With fibre channel-over Ethernet (FCoE), you do not need separate fibre channel and Ethernet networks, potentially slashing the operating cost. But is it what your customers need?
Different networking technologies have been deployed to address certain characteristics required by the applications. For example, fibre channel offers low latency and guaranteed orderly frames delivery, which is exactly what the storage world requires. Ethernet connects servers because it is fast, easy to configure and cheap.
10GB Ethernet (10GbE) datacentre bridging (DCB) or converged enhanced Ethernet (CEE) is a single switching technology that offers low latency, losslessness, low cost and low power, and the IEEE has been developing standards that should help Ethernet become a reliable lossless network suitable for transporting storage traffic such as FCoE.
FCoE requires a 10GbE DCB infrastructure if it is to work. FCoE adapters exchange with the Ethernet switches to find out if the network is DCB-capable. This exchange will fail if the adapters are connected to a ‘normal’, non-DCB switch.
The adapters should provide a seamless transition while encapsulating everything into Ethernet frames. In essence, FCoE is still fibre channel, just over a new wire.
Since there are few storage devices supporting 10GbE natively and a huge fibre channel legacy, FCoE gateways will be required to encapsulate and de-capsulate FCoE traffic between the fibre channel and Ethernet worlds.
All that really changes is the transportation in the middle, which is now done over a reliable, lossless, low-latency 10GbE network instead of having a separate and expensive fibre channel switching infrastructure.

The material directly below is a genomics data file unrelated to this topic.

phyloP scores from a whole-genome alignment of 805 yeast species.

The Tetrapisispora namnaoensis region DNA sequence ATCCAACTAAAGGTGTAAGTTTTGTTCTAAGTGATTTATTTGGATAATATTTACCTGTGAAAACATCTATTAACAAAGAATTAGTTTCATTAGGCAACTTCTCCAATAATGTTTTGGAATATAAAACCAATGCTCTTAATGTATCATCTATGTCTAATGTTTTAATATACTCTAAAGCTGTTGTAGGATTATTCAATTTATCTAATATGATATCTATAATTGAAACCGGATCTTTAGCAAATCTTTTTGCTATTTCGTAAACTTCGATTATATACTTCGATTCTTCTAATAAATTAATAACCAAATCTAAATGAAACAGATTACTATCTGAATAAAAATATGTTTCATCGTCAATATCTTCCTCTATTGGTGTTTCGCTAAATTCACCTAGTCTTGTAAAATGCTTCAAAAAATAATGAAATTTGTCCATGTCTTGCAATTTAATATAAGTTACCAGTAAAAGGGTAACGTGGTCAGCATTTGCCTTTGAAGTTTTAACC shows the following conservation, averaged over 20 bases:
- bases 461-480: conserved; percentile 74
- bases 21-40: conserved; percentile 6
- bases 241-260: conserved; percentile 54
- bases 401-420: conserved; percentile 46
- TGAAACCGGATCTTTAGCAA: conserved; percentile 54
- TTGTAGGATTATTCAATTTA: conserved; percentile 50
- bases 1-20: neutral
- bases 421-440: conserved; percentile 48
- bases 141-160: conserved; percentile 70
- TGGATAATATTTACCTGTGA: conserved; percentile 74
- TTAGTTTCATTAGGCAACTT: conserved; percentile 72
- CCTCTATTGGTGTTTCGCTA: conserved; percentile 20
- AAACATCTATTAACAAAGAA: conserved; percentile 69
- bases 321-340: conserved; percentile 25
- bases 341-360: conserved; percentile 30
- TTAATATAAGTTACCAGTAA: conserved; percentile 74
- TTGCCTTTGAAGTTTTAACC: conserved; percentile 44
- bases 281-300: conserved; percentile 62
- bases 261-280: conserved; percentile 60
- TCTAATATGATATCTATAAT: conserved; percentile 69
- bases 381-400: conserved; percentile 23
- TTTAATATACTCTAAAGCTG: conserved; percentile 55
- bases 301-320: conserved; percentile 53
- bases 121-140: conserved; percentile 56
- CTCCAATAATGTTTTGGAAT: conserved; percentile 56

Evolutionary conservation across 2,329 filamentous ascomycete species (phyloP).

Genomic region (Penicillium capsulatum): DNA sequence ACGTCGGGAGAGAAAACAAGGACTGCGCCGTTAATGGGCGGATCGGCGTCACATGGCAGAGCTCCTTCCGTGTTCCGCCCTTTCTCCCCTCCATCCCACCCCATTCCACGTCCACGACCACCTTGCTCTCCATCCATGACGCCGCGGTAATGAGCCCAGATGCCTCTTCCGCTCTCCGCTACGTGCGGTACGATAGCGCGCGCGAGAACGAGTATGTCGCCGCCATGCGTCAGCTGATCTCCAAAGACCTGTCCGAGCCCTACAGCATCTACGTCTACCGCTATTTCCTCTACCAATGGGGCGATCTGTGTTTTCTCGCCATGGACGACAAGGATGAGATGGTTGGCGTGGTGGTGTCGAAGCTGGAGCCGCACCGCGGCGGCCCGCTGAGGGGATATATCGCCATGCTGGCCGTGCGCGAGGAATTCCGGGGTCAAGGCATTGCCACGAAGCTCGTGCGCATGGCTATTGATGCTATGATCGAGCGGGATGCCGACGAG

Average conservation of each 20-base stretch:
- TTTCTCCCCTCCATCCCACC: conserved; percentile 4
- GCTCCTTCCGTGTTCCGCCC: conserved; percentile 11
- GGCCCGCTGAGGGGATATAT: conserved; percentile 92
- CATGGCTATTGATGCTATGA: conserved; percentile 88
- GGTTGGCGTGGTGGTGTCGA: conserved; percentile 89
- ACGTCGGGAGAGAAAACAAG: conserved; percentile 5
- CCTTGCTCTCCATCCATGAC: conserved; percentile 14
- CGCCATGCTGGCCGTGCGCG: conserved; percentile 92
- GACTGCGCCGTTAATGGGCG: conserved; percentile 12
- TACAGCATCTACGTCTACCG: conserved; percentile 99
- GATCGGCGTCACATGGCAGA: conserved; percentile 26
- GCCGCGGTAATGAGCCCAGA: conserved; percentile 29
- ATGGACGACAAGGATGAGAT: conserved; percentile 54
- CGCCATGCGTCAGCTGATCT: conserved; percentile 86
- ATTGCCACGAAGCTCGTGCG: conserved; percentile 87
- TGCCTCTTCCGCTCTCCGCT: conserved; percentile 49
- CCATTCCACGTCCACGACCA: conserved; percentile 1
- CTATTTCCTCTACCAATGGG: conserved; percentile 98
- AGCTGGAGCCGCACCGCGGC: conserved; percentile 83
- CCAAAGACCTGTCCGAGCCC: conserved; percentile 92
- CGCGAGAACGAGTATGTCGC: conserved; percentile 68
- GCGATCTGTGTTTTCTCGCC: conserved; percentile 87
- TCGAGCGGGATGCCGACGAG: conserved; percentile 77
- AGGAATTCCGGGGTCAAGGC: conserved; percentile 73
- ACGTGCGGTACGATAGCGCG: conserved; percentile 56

The advantage of FCoE is network convergence, not FCoE itself. So we can use different technologies to achieve the same benefit.
Technologies such as iSCSI, CIFS and network file system (NFS) data storage have matured and benefit from the speed, latency and continuous advantages of the new 10GbE DCB infrastructure. Unlike FCoE, IP-based storage solutions can work with ‘normal’ Ethernet.
They do not require DCB because they can handle, for example, loss of packets or packets arriving in different orders and increased latency. The applications themselves have ways to handle this. Of course, it is not ideal and does affect performance.
There are huge advantages of using these IP-based storage solutions over 10GbE DCB networks. If packets are not being dropped, they do not need to be retransmitted. And there is also a way to regulate the flows within DCB that makes any IP storage solutions run faster and more efficiently.
When the switch memory buffers become full, the switch tells the server to stop sending information for a moment while it transmits the data already in the buffers.
You might not notice if you are downloading emails, but the storage and database applications will notice. With priority flow control, you can prioritise which traffic is paused. Effectively we can carve up the 10GbE pipe into eight lanes and assign applications per lane. The DCB switch can pause transmission from the server only on certain lanes and not others.
The same iSCSI solution running over 10GbE DCB versus a normal best-effort Ethernet infrastructure will provide better performance and reliability.
If FCoE is not your cup of tea, that same 10GbE DCB infrastructure can still run all sorts of mission-critical applications, offering low latency, losslessness, continuity, low-power and low-cost functionality that can be used by all IP-based storage solutions today.
When I look at the vendor choice, price and performances of 10GbE iSCSI or NFS solutions, I wonder why one would consider growing any fibre channel infrastructure and having to deal with gateways, along with everything else.
Charles Ferland is EMEA sales vice president at Blade Network Technologies
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